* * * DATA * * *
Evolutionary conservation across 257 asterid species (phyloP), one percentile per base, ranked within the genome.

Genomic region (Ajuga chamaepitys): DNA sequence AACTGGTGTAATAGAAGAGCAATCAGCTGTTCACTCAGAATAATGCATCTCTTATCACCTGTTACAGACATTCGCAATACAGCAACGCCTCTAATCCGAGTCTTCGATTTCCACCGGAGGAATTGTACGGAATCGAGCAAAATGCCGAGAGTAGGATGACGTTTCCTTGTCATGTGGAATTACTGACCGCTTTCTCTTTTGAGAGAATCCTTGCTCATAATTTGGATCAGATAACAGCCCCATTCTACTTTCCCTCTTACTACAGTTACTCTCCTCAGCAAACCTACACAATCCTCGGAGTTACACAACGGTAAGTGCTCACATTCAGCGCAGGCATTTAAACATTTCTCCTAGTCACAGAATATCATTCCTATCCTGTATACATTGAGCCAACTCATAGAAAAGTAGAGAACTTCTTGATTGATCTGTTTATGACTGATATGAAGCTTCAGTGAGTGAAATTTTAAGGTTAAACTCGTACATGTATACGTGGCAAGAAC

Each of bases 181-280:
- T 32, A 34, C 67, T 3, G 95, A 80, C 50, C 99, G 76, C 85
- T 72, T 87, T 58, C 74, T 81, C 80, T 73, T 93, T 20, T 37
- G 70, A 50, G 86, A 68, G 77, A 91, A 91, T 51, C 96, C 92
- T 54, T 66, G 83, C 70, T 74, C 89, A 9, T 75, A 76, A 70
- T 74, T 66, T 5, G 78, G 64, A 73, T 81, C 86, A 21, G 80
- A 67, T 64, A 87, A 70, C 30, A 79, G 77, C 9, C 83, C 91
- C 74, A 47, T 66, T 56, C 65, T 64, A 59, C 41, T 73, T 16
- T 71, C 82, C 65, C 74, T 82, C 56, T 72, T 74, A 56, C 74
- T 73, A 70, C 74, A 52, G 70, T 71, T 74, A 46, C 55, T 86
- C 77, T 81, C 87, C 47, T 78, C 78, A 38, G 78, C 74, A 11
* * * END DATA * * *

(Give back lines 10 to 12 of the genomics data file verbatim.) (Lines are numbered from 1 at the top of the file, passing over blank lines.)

- C 74, A 47, T 66, T 56, C 65, T 64, A 59, C 41, T 73, T 16
- T 71, C 82, C 65, C 74, T 82, C 56, T 72, T 74, A 56, C 74
- T 73, A 70, C 74, A 52, G 70, T 71, T 74, A 46, C 55, T 86